Arizona Daily Star from Tucson, Arizona on October 15, 1932 · Page 10
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Arizona Daily Star from Tucson, Arizona · Page 10

Tucson, Arizona
Issue Date:
Saturday, October 15, 1932
Page 10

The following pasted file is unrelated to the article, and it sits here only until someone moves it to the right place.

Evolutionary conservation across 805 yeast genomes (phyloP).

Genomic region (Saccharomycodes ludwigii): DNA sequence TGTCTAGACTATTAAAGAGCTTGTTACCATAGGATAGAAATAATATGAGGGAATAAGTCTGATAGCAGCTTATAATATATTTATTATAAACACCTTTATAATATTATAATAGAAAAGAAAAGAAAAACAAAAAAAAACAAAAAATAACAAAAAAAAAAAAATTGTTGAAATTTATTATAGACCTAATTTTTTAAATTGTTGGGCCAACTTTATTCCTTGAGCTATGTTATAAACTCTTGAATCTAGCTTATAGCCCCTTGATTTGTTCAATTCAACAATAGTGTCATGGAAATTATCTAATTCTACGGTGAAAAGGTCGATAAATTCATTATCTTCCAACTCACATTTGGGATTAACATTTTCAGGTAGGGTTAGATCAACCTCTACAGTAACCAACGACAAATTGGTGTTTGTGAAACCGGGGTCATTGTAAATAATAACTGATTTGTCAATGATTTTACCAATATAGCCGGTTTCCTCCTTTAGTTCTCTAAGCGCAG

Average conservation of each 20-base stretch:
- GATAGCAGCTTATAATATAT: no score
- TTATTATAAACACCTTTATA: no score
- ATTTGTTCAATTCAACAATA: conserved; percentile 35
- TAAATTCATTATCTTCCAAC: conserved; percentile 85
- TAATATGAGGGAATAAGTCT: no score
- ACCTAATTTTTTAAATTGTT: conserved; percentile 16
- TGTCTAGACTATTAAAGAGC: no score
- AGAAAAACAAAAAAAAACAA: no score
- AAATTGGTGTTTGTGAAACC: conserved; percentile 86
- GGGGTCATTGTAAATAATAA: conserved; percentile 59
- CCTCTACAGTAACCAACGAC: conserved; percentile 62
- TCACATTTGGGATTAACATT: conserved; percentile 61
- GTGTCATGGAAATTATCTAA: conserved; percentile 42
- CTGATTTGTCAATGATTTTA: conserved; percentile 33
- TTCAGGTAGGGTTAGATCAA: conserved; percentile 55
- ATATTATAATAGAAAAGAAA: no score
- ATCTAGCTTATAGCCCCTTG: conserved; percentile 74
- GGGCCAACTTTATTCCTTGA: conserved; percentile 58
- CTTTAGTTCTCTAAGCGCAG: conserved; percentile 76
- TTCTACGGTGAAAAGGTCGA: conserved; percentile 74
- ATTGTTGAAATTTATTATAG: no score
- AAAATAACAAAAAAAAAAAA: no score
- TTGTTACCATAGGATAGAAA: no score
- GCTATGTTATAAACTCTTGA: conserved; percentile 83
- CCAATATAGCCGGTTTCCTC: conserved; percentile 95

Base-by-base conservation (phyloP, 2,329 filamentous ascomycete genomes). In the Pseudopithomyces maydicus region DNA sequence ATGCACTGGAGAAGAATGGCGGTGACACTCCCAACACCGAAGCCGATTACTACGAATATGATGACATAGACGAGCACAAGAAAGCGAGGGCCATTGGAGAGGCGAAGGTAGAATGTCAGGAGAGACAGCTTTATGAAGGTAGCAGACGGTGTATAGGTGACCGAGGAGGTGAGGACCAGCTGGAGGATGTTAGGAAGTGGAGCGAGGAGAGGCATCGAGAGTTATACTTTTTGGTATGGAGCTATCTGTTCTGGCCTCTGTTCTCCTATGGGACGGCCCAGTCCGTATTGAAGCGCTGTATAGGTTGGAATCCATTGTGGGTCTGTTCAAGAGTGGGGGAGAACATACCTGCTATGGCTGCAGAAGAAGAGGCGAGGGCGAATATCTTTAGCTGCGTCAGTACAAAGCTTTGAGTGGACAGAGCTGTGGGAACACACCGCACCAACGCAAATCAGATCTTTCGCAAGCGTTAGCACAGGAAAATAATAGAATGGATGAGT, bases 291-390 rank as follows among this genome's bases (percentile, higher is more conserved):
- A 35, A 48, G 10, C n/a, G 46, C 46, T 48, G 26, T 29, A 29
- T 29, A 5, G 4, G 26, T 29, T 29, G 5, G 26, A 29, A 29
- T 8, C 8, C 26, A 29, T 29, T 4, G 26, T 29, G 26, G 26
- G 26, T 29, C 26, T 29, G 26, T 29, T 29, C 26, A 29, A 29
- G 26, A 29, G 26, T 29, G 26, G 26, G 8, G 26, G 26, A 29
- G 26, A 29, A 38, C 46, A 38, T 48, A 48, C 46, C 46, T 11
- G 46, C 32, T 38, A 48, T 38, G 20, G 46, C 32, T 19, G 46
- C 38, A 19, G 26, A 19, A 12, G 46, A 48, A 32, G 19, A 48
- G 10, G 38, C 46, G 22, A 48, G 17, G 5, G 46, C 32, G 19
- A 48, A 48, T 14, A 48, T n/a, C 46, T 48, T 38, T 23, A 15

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pFfs-m'' r ir . J VJww- VV-? irh ft iscgss N SoTE S A SPORT mmwf&to NEWS A NATIONAL SPORTS EVENTS BY Q SSOCIATED PRESO TUCSON, ARIZONA, SATURDAY MORNING, OCTOBER 15, 1932 VOL. 91 NO. 289 t'AGE TEN 8 -O B a. ' C' T O F N M G rt Pi O, gt a W in In. ar Mi H Ph F.rf Al: ft. Pli Til Pa n me Ch Mr Ho Mr. On att Nrj ond ren Wil on Die sint lisn mbi M clut Of I was PrU , club 'as and Kun kins and were rems Ot Mrs. B. I The Chuck Wagon By CHUCK KINTIR Even if the football season should turn out a total loss locally, the University of Arizona and Tucson have gained a great deal of publicity as a result of the famous incident In the Loyola game When the lights in the Cat stadium were extinguished Justi before the firRt half ended and Duwe scored a touchdown un seen and unmolested in the pande monium and darkness that followed. Even If the football season should turn out a total loss locally, the University of Arizona and Tucson have gained a great deal of publicity as a result of the famous in cident In the Loyola game wnen the lights in the Cat stadium were nno.i,ihot hist before the first lialf ended and Duwe scored a touchdown unseen and unmolested In the pandemonium and darkness that followed. The following description of the affair appeared In a Faclflo coast paper under a Los Angeles dateline and was forwarded to the Star by a customer: LOS ANGELES, Oct. 4 (CNS) Let the football rules committee ' figure out this one Problem: What happens when the lights go out during a night game? The situation arose Saturday night at Tucson, where Loyola was playing Arizona and almost led to complications. The desert students had prepared a fireworks display between halves. A student electrician had his orders, "Douse the lights when you hear the timer's gun ending the half!" He was a conscientious chap and as the period nesred a close he stood with a hand on the switch and an ear cocked for the pistol report. Jolley of Leyola flipped a pats to Captain Karsgozlan, who leaped to catch It at the same time an Arizona back leaped up to intercept. At this precise moment an exuberant rooter exploded a firecracker the electrician thought it was the gun. Bing! went the switch, plunging the field into utter darkness, Intensified by the sudden change from the glare. The players and officials stood rooted to their spot a shout arose after several minutes the ineandescents was restored and Sitting beneath the Loyola goalposts, holding the ball, was an Arizona player, claiming a touchdown. The officials went into a huddle, and decided it was an incomplete pass becsuse none of them had seen the ball intercepted and allowed Loyola another play-Then the lights officially went out and the fireworks went on. WELL KNOWN HOWL AGAIN IS HEARD The annual tirade against the strong football teams of the nation banging down the weak has been washed out recently in the press throughout She country. This thing of feeding the sheep to the lions is an annual affair but every fall k brings a storm of protests. One of the most aptly worded of such protests appeared recently In fhe Harvard Crimson after the Harvard football team had demol ished little Buffalo. The Crimson commented: "A small college team went home wondering what it was all about. Buffalo could undoubtedly do very well against a team of Its own class. "The competition was as sports manlike as a match between Jack Sharkey and any average flyweight fighter and a little less interesting for players and spectators, Buffalo can lick Its wounds with the knowl edge that the demands ot the Buf falo Harvard club have been satis fied. "From a purely football point of view the game was even worse than worthless. "The game was absolutely lnde fenslble with regard to fair play and value to the team. If the Har vard Athletic association contin ues to satisfy the alumni with re gard to the football schedule, let It be at least with teams as strong as the junior varsity." Every large team in the country plays a set-up or two at the start of the season. The laugh it on the big fellow, however, when the little fellow slips over a touchdown and wins the game. Little Hillsdale beat Chicago last year and Bates played Yale to a scoreless tie two weeks ago, indicating that little David still breathes. Although the squawk can be ex- peeled in October just as surely as the lament about the overemphasis of football will be voiced in about six weeks, the little fellows like It or they wouldn't come back for more year after year. It's just part of football. FIGHT TO DRAW HOLLYWOOD, Oct. 14. (ff Joe ijiick. veteran New York welter- weigiu. ana Tommy King. Fall River. Mass., youngster, fought ten rounds at the American Legion stadium tonight to a draw. GUck weighed li'itt; and King 14S. IBT l. St S J Texas Tech Scores 2 1-0 RECOIL By FRED FINNEY Tomorrow at sun-up begins the 1932 edition of hunters va. white tail. From all indications and de spite the opinion of many success ful hunters that deer hunting Isn't so good at the full of the moon, many of the ever hopeful clan will be abroad. In fact many have already left for a camp at their favorite spot and more will follow this afternoon and tonight. All the usual warnings such as "Don't get lost, but if you do follow the canyons downward" and, "be sure it's a buck before you cut loose" prevail as usual. The two toughest breaks a deer hunter can get are: (1) Being mistaken for a ten-pointer, and (2); having to spend all of that precious two or three days looking for some taxpayer who has gotten himself lost. In addition another warning should at this time be posted: don't forget the newly created refuge In the Tanque Verde area, set aside and closed for a four-year period a few days ago. In case you are hankering after the Rlncon-Tanque Verde edition of a white-tail buck, read the description below carefully. The newly closed area Is In what Is known as the Tanque Verde section and Its description follows: Beginning at the southwest corner section 33, township 14 south, range 16, east G. & S. R. B. & M. thence easterly along the top of Tanque Verde ridge to Forest Service trail at Juniper basin; thence to Spud Rock lookout along Forest Service trail; thence along the Italian trail to the Italian pasture; thence along Converse-Parker drift fence to Agua Calient canyon, following same In a westerly direction to forest boundary; thence southerly along the forest reserve boundary to the south side of the Tanque Verde wash; follow ing said wash to the western boundaries of sections nine, 16, 21, 28 and 33, all in township 14 south, range 16 east, G. & S. R. B. & M. Said boundary being clearly distinguishable by a four-wire fence running southerly to point of Tanque Verde ridge and point of beginning. This refune was petitioned by the Tucson Game Protective Association and the more active workers of the association, who are by the way deputy game wardens, will be watching over their new baby rather closely so watch out! To make It tough on the preseason artist, on the doe-slayer, and on the boy who just has to make it two for one on his license tag. some 130 deputy game wardens will be out sneaking around in the brush. For o n c e in Its civilized life rtma county la going to have some game wardens on duty. It will be Interesting to see if any difference is registered over last year, when a number ot deplorable violations were committed. Harry Holbert, well known for his comfortable lodge in the Huachuca mountains (Ramsey Canyon) is throwing open his lodge for deer hunters. No less an authority than Ben Tinker recommends the Huachucas this year as a place where bucks, many and large, should be encountered. The rates per day are reasonable and horses are available for those who eschew pedestrianism with their deer hunting. And another thing, while we are putting out advice at depression m-tces. don't forget tnat quau sea son does not open until November L DEFOREST BURIED Jack Dempsey Aots as Pall-Besrer At Funeral Services For Noted Boxing Figue LONG BRANCH, N. J., Oct. 14.-(JF) Jimmy DeForest, the old con ditioner of ring champions, was buried today, but only a few of pugilism's faithful were present to assist at the funeral of the once famous trainer. Jack Dempsey was there to pay his last respects to the man who groomed him for his spectacular trl-. umph over Jess Willard under the boiling sun in Toledo thirteen years ago. The Manassa Mauler was a pall bearer. The Rev. Morton A. Barnes of St. James Episcopal church officiated. MESA BEATS MIAMI Skousen Races 65 Yard For Score To Give Jackrabbits, 6-0 Victory Over Vandal MIAMI, Oct. 1 4. OP A blocked kick and a 65-yard dash to a touchdown by Skousen, Mesa high left halfback, won a 6 to 0 football victory for the Jackrabblts from Miami here this afternoon. At one time Mesa had the ball only inches from a touchdown but lost it on downs. Miami threatened the visitors goal-line early, getting a first down on the Jackrabbit 27-yard-llne In the first quarter and sending Davis, fullback, on smashing drives which brought two more first downs. Mesa, fighting desperately, however took the ball on downs on its one yard stripe. The Mesa score game in the final period PHOENIX HOLDS FRESHMEN TO SCORELESS DEADLOCK Blanton Keeps Coyotes in Running With Long Boots PHOENIX. Oct. 13. (AP) Spotting their opponents pounds in weight and years in experience, the Phoenix high school football battled the University of Arizona Frosh to a scoreless tie in a thrilling struggle before 3,500 spectators here tonight. In probably the greatest exhibition of kicking ever seen on an Arizona gridiron, Paul Blanto Coyote fullback, kept his mates out of trouble by long spirals that sailed anywhere from 50 to nearly SO yards on the fly. A 60-yard boot was Just an ordinary kick for this left-footed punter. Several of them sailed through the ozone for more than 60 yards and one actually traveled SO yards on the fly. A back bounce. however, netted the Coyotes a 63-yard gain on the effort. There was little to choose be tween the teams. Both had real scoring chances and the red and black jerseyed athletes of Phoenix came closest to tallying. They drove to within two yards ot the frosh goal In the third period, only to be set hack tor a five yard loss on the next play. An attempted kick from place ment on fourth down was true but short and it went for a touchback. That was the last real offensive staged by the Coyotes. Scoring Chance The yearlings had scoring opportunities In the second and fourth period. As the game ended, they were staging their second serious threat, the gun ending the game as they made a first down on the Coyote 13-yard line. It was the result of a beautifully executed forward pass. In the second period the Invaders drove deep .Into Coyote territory, only to lose the ball on downs. It was at this stage that Blanton got away his longest punt. It was from his 8-yard lino and fell on the Frosh 15 -yard mark. This was the first of a series of boots that resulted in an exhibition that stamped Blanton as one of the greatest of high school kickers. While Freeman and Fowler, halfbacks, waged the Frosh yardage battle against the Coyotes, Bland, another brilliant half, was on the starting end of the Wtldkittens' passes. Fowler Stars Fowler's smashing off-tackle drives, his plunges and his reverses through the center of the line especially were tough upon the Coyetes in mid-field, but the Phoenicians clicked every time Fowler marched to within striking distance. It was the same story when the Phoenix backfield moved closer to the freshmen goal. The lineup: Frosh VickerB Harrell Osborn Adamson McCafferty Nolan Gohring Hamilin Freeman Fowler Walsh POS. Phoenix LEU C. Mulleneaux IjTR Vance LGR Gerst C Armstrong ORL Pinnell RTL Hart REL Spalding QB Kajikawa LHR Sanderson RHL Martin FB Blanton Score by quarters: Frosh 0 0 0 00 Phoenix 0 0 0 00 Officials: G. Cooper (C.S.T.C.) umpire: J. Powles (Lehigh), referee; Vic Householder (Kansas U), head linesman; H. Antrim, (Stanford), timer. Do You Remember 7 7 7 ? One Year Ago Today Harvard cross-country team beat those of Massachusetts Institute of Technology, New Hampshire and Dartmouth In a 414-mile race. Charles Webb Murphy, former owner of Chicago Cubs, died. Fixa Yr Aon Todav Pro fesslonal football opened In New Tork. at the Polo Grounds, with Benny Friedman's Cleveland Bull dogs beating the New York Gi ants 6-0. Tn Years Ago Today Battling Slkl and Joe Beckett signed for a 10-round fight in Pans, to De staged In London, Nov. 23. The fight was to be for the heavyweight championship of Europe, and the winner was to get a bout with Jack Dempsey. AGGIES WIN Oklahoma A. & M. Defeats Creigh-ton Bluejays, 18 to 7, in Missouri Valley Grid Battle STILLWATER, Okla.. Oct. 14 () The Oklahoma A. & M. Cowboys plucked the Creigliton Bluejay tonight, 18 to 7, to continue their march toward a Missouri Valley conference football championship. The Jays, unscored on this season until tonight, were baffled by the Cowboys' deceptive attack which netted touchdowns in the first, second and final periods These Two Gus Mancuso For These Four r4 fiA Jimmy Mooney Bob O'Farrell In the second big trade of baseball's fireside campaign, the New York Giants parted with four baseball Louis Cardinals. Without any cash Starr, right-handed twirler, and Gus Bill Walker, the National leagues most effective pitcher two seasons ago; Jimmy Mooney, young southpaw: Bob O'Farrell, veteran catcher, and Ethen Allen, fleet-footed outfielder. Tucson Tennis Plans for City Tournament Annual Winter Matches Will Be Held After First of Year; Trophies Won Last Season Presented to 10 Local Racquet Champions The third annual city net tournament will be held shortly after the first of the year, It was decided at the initial meeting of the season held by the Tucson Tennis club in offices last night. About 45 tennis in the history of the city net organization, attended the gathering. xtu Liupnies won jn last season) tourney were presented to the champions of the different divisions by George O. Hedger, recreational director. These were awarded to Josephine Free, women's senior champion; Jeanette Judson and Josephine Free, women's doubles champions; George Deshler, men's senior champion; Loveless Gardner, men's junior champion: John About, boys". champion; Leticia Jacobs, girls' champion; Bertha Kines, women's junior champion; Jack Walker and Tom Gait, men's doubles champions. The two challenge trophies, donated by Miss Marguerite Chesney, women's physical education instructor at the University of Arizona, which are presented annually to the local school having the greatest representation and record in the city tournament, were awarded to the Tucson High School and Safford junior high school. The second meeting of the year will be held October 28, Hedger said, at which time the officers for the coming year will be elected and a committee to frame a plav-ing schedule for the annual winter tournament will be named. Several adult tennis followers were present at the meeting, In cluding one who voiced disapproval of the new economy measure of the city which turns out the lights on the Rincon courts at one hour eartier than heretofore. George Deshler, retiring president ot the tennis club, presided at the meeting. WOLGAST DRAWS Flyweight Boxing Champ Fights 10 Rounds To Draw With Snyder In San Diego SAN DIEGO. Cal., Oct. 14. OT Midget Wolgast, world's flyweight boxing champion, was given a draw with Lou Snyder. San Diego Jewish bantamweight. In a ten round overweight bout here , tonight. The derision by Referee Frank Fields left the fans standing In amazement and after a brief interval one roar of laughter greeted the verdict. Ringsiders gave Wolgast six rounds, Snyder two and two even. Wolgast came Into the ring at IIS pounds, six over the flyweight limit, but still had enough' speed left to circle around Snyder at all times. The Jewish bantam put up a hard fight but just could not match Wolgast's . lightning-like punching. Snyder weighed 120. Mose Bailey, Negro featherweight, and Johnny Minella. Detroit, fought to a draw In a six round bout. LONG SWIM BUDAPEST. Oct. 14. W August Radka, young Hungarian swim mer, succeeded in convincing the ministry of education that he could swim down the Danube from Vienna to Budapest, covering a distance of 225 miles. There are nickelodeons again In Springfield. Mo. One movie house has announced a "5 and 10" admission scale, Victory Players Ray Starr Ethen Allen Bill Walker players to acquire two from the St. being involved. New York not Rav Mancuso catcher, in exchange for Club Starts the city recreational denartment enthusiasts, the largest enrollment Turns Racer Adoree Neville, Portland, Ore., stunt aviatrix, plant an auto racing career to earn money to continue her aerial work. Her first effort will bs at the Burbank, Cal., track. (Associated Press Photo) WOLGAST MATCHED Midget Wolgast and Young Tommy Signed to Battle 10 Rounds On Coast October 26 OAKLAND, Calif., Oct. 14. P) Midget Wolgast of Philadelphia, recognized as flyweight champion In several states, and Young Tommy of the Philippines were matched to day by Promoter Louis Parente for a ten round bout here Oct. 26. Wolgast scored a close decision over Tommy here two months ago. The pair will fight in the bantam weight class. Tommy lost his state bantam title here last night to Speedy Dado, also of Oie Philip pines- , CARNEGIE LOSES Chick Raines Takes Decision Over Berkeley Negro In San, Rafael Ring SAN RAFAEL, Calif., Oct. 14. (3) "Chick" Raines, San Francisco light 'hea vyweight, won t decision over Roy Carnegie, Berkeley Negro, after each had scored a knockdown in an eight-round main event here tonight. Raines weighed 16S pounds and Carnegie 165. ( Christy Lewis, 143, Phoenix, Ariz Negro, won a six-round decision over Bobby Cox, 145, New Orleans. Every gallon of gasoline sold in France is taxed at least 14 cents according to the department of commerce. I" f- I : " Jillllll'liill La-g.- f Oyer Arizona Wildcats NELSON DEFEATS TORRES IN 10 ROUNDS AT TEMPLE Welterweight Title of State Goes to Old Pueblo Boxer . Fighting a cagy, brainy battle, Mike Nelson, local boiler-maker, decisioned Ramon Torres, bouncing Phoenix Indian, in 10 rounds at the Labor temple last night and won for himself at least local recognition as state welterweight champ-Ion.' Nelson weighed 144 pounds; Torres 141. Just like a rubber man, Torres took every punch Nelson could land and bounced back for more. The local fighter forged ahead In the sixth period after the first five were fought on ret. irkably even terms. Torres had an edge In the fourth. A sweeping uppercut, a looping overhand right and a hook with either hand were the Tucson fighter's chief weapons of offense. Torres, erratic in his punching, traded blow for blow in the early rounds. Both men tired rapidly In the last three periods. The bout was advertised as being for the state 147 -pound crown and Nelson clearly demonstrated he can beat Torres, the only other welterweight of any prominence in Arizona. It was the local fighter's second victory over the Indian. Ho deserves state wide recognition as champion. Clyde Colvin, local Negro veter an, won a clear cut decision over Cyclone Evans, coal black Phoenix boy, in, the six-round semi-final, taking four rounds and holding his foe even in the others. Evans did all his fighting in the first and last heats. Colvin spoiled an other- Ise beautiful exhibition of box ing by several sad streaks of wild- ness. Colvin weighed 180 pounds to 167 for Evans. Bobby Sorlo, El Paso.. 140 pounds. decisioned Walk Miller, Tucson, 145 pounds, in a weird exhibition of hit and miss. After losing the first two rounds, Sorio came back to take an easy victory at the end f six periods. Both fighters were wild and Sorio was guilty of heeling and using the backhand punch. Herman valdez. better known as Pancho Villa, 118-pound local youngster, continued .his sensa tional victory parade by stopping Kid Albert, Tucson. 115 pounds. in three rounds. Albert was car ried to his corner at the end of the third period and his seconds tossed in the towel. The loser. however, repeatedly crossed up Valdez with a clever exhibition of counted, punching. Valdez tried for a knockout from the first gong. The bout was billed for four rounds. Baby Sal, 119 pounds. Los An geles, and Young Cota, Tucson, 116 pounds, fought two rounds to a draw in the curtain raiser. STETSON TO BOX FRIDAY Frankie Stetson. San Fra ncisrn will meet either Mike Nelson nr Ramon Torres in the main event of Matchmaker Louis Gherna's next boxing offering at the I.ahnr Temple arena Thursday night. The matchmaker has offered the bout to Nelson, but the local boiler maker indicated he would nrefer an extra week of rest before meeting tne coast boy. If. Nelson does not accept, Torres will be given the DOUt. The card has been moved un tn Thursday to avoid conflict with the Arizona-Tempe football game Frl day. LAUREL RACE Equipoise Will Attempt To Crasl Into Big Money Against Field Of 13 At Baltimore Today BALTIMORE, Oct. 14. m with the hopes of moving into fifth place on the roster of the leading money winning thoroughbreds of the Am erican turf, C. V. Whitney's Equi poise will match his speed against 13 other fleet runners in the $5,000 Laurel mile tomorrow. Already winner of $264,710, Equi poise, If victorious, probably will move ahead of Blue Larkspur, which accumulated $272,070 before being retired. Only a little more than $3,000 further ahead on the list Is A. C. Bostwick's Mate, the biggest disappointment of the year. He also has been' named for tomor row's test. Equipoise has been assigned the top weight of 126 pounds, giving from eight to 21 pounds to his op position. His chief rivals appear to be Mrs. Payne Whitney's St. Brid eaux, Norman Church's Gallant Sir, George D. Widener's Jack High Andy, Shuttlnger's Plate, S. W, Labrot's Tred Avon and Mate. ARRIVE HOME RIO DE JANEIRO, Oct. 14. IP) The Itaqulce, Brazil's Olympic ship, is back home after a three-months' round tripi and the national sports federation has a lot of In vestigating to do. It will delve Into charges of officials that some of the Brazilian swimmers and water-polo players were undisciplined, and study the water polo row in which the Brazilians attacked the referee of the Brazil-Germany match Matadors Held Half of Conference Opener Arixonans Take to Air Strong Tech Defense; Greer, Robinson ana i n-brun Smother Texan Attack for Wildcats . LUBBOCK, Texas. Oct. 14. UP) showing punch and defense where they were needed, the Texas Tech Matadors whitewashed the University of Arizona Wildcats, 21 to 0, here tonight in a Border States conference It was the first conference game Results STATE TEAMS At Lubbock, Texas: University of Arizona 0; Texas Tech 21. At Phoenix: Arizona Frosh 0; Phoenix High 0. At Miami: Mesa 6; Miami 0. At Peoria: Gilbert 7; Peoria 0. At Glendale: Tempe 20; Glen- dale 6. . 1 At Globe: Safford 7; Globe 0. NATIONAL At Raleigh, N. C: Wake Forest 0; North Carolina State 0. (Tie). At Logan, Utah: Western State 0; Utah State 39. ' At Georgetown, Ky.: Marshall college 7; Georgetown 0. At Jackson, Miss.: Springhlll 0; Millsaps 32. At Clemson college: Erskln 0; Clemson 19. At Columbia: Wofford 0; South Carolina 19. At Bluffton, Ohio: Bowling Green 0; Bluffton 14. At Barbourville, Ky.: Transly- vanla 7: Union college 0. At Butte, Mont.: Montana Mines 27; Intermountaln Union 13. At Las Cruces, N. M.: New Mexico Aggies 108; New Mexico Mines 0. At Pittsburgh: Oglethorpe 8; Duquesne 21. At Cincinnati: Dayton 7; Xavier 0. At Ashland: Muskingum 32; Ashland 6. At Philadelphia: Gallaudet 0; La Salle 51. At Philadelphia: Bucknell 0; Temple 12. At Hickory, N. C: Appalachian State Teachers-college 13; Lenolr-Rhyne 6. At Ottawa, Kas.: Ottawa U. 31; Bethel 0. At McPherson. Kas.: Kansas Wesleyan 19; McPherson 0. At Kansas City: Wentworth 0; Rockhurst 41. At " Denton .Texas: Abilene Christian 0; North Texas Teachers 14. At Brownwood, Texas: West Texas Teachers 12; Daniel Baker 0. At Georgetown, Texas: St. Ed wards 6; Southwestern 7. At Denver: Colorado Aggies 7; Denver U. 7. (Tie). At Warremburg, Mo.: Cape Gir ardeau Teachers 0; Warrensburg Teachers 7. At Emporia, Kas.: Wichita U. 13; Emporia Teachers 0. At Lawrence, Kas.: Baker U. 0; Haskell Institute 25. At Hays, Kas.: Washburn 13; Hays 0. At Pittsburgh, Kas.: College of EmpoVla 2; Pittsburgh Teachers 15. At Stillwater, Okla.j Creighton 1 Oklahoma A A M 18." At Miami: U. of Miami 6; William & Mary (Norfolk Branch) 0. At Fargo, N. D. Oklahoma City U. 7; North Dakota State 27. At Muncle, Ind.; Ball State Teachers 34; Oakland City College 12. At Sherman, Tex: Howard Payne 47; Austin College 13. At Lafayette, La.: Stephen F. Austin (Texas) 6; Southwest Louisiana Institute 19. At El Paso: Texas Mines 13; Simmons 2- At Redlands: Santa Barbara State Teachers 0; Redlands U. 33. At Shawnee, Okla.; Central 25; Oklahoma Baptist U. 13. At Alva, Okla.; Northeastern Teachers ; Northwestern TeacTi-ers 7. At Caldwell, Idaho: Willamette 26; College of Idaho 0. ' At Beaver Falls, Pa.: St. Vincents 7; Geneva 14. At Charleston, W. Va.: Morris Harvey 6; Glenville 38. At Hastings, Neb.: Hastings 19; Contner 6. At Kearney, Neb.: Kearney Teachers 0; Wayne Teachers 0. At Minot, N. D.: Mayvllle Teachers 7; Minot Teachers 21. At Fremont, Neb.: Midland 7; Nebraska Wesleyan 14. At Rock Island, III.: St. Ambrose (Davenport, la.) 0; Augustana 0, (tie). At Kirksville, Mo.: Springfield Teachers 7; Kirksville Teachers 31, At Brownwood, Tex.: West Texas Teachers 12; Daniel Baker 0. At Sacramento: College of Pacific 30; California Aggies 0. NIGHT BASEBALL Night Owle Live Up to Reputation By Trouncing Mortuary and -Dairy Aggregation The Night Owls lived up to their name last nlgrit as they trounced the Arizona Mortuary and the Ifair-vlew dairy In two hectic five inning games under the arcs on the high school. The decision In the first game was 18 to 1, while the nlgM cap was a 21 ot 4 verdict for the rampaging Night Owls. Lucian, Owl twirler, pulled the iron man act as he hurled two victories for the Owls. Lis During First in Attempt to Penetrate Playing? raggedly at times but game- ever played by a Tech team. Making the early discovery thai they could not penetrate the Matador forward wall on running plays, ' the Wildcats took to the air and fired passes with annoying accur acy and consistency during the last . .. three quarters. Big Harold Crites, Matador fullback, scored a touchdown in the second quarter, after Arizona had -held the shock troo. s scoreless In the first. He had recovered a blocked kick deep In Wildcat ter- ' ritory. Crites ran 12 yards to score the second counter in the third period, Aubrey Butts went in to kick goal both times. Lefty Sollls ran the third touchdown over in the final period after Trlbble had Intercepted a Wildcat pass. Staunch line play held Don Clark, Carlson and Davies, Arizona's back-field threats, to practically nothing on ground plays. Greer Starts Greer, Arizona end, was an outstanding man for the visitors, Intercepting passes and making tackles to make the Matador offense look sick at times. Robinson, left end, and Filbrun, Wildcat guard, also were serious impediments to Tech's charges all evening. Handicapped by the absence of several of his star performers,' Coach Cawthon of Tech had only, three teams at his disposal tonight. Nearly all of them saw service. The Lineup and Summary Arizona (0) Robinson Mets Duwe O'Dowd Filbrun Anglin Greer Davies Becler Sample Carlson Pos. Tech (21) LE . ' Martin I'T Young LG Turner . C : " ' Fortnifr RO Frlddy-RT McWilliam fc) RE Teal QB Beauchamp LH Butts RH Gayior FB Harris periods: Arizona o 0 Texas Tech". ....... 0 7 0 0-0 7 721 Scoring touchdowns: Tech, Crites 2 (substitute for Harris); extra points: Tech, Butts 2, Moffett. Officials: May hew,' Southwest, ern U., referee; May, Centenary, umpire; Kimbrough, Simmons, head linesman. BULLDOGS READY Temp, Will Meet Flagstaff In Non-Conferenee Battle At Flagstaff Today FLAGSTAFF, Oct. 14. (p) Coach Ted Shipkey led his border conference champion Bulldogs into Flagstaff tonight ready to take on Rudy Lavik's Lumberjacks of Northern Arizona State in a non-conference game before a home. coming crowd tomorrow afternoon. Shipkey said his men are tn good shape and were ready to start their 1932 drive for grid supremacy. The starting lineup probably will be: Lilllco, left end; Cooper. left tackle; Duvall, left guard; Calll-coat, center; Captain Griffin, right guard; Pace, right tackle; Hardes-ty, right end; McCullar, quarterback; Morris, left half; MarLens, right half, and Hezmalhalch, fullback. WANTS TO RETURN Hans Wagnsr, Baseball Here of Other Days, Wants Job n Cincinnati Manager CINCINNATI, Ohio, Oct. 14.-(P) Hans Wagner, baseball hero of years ago, wants to get back Into the game. The great Pirate shortstop, who, retired in 1917 after 21 years in the major leagues, today applied for the Sob of managing the Cincinnati Reds. Sidney Well, president of the club, took his application under advisement. Sam Howley, who piloted the Reds the last three seasons, is seeking an Interest In the Toronto Mapleleafs of the International league. Wagner, who is nearlng his fifty-ninth year, has been called by some the greatest player in the game's history, and one of the most popular. Bow-legged and with huge hands, he was brilliant in batting, fielding and base running. Star-Opera House Post Grid Scores Complete results of all state and national football games today will be posted on the Arizona Daily Star-Tucson Opera House eeoreboart in front of the theatre on Congress street to' night. , The returns will be sent to the Opera House just as soon as they are received in the Star office, and a complete list of results of II the major games in the coun. try will be posted by 8 o'clock tonight. The scoreboard will be erected in the entrance to tho old Winter Garden dance hall, just west of the Opera House lobby. At f f 1. I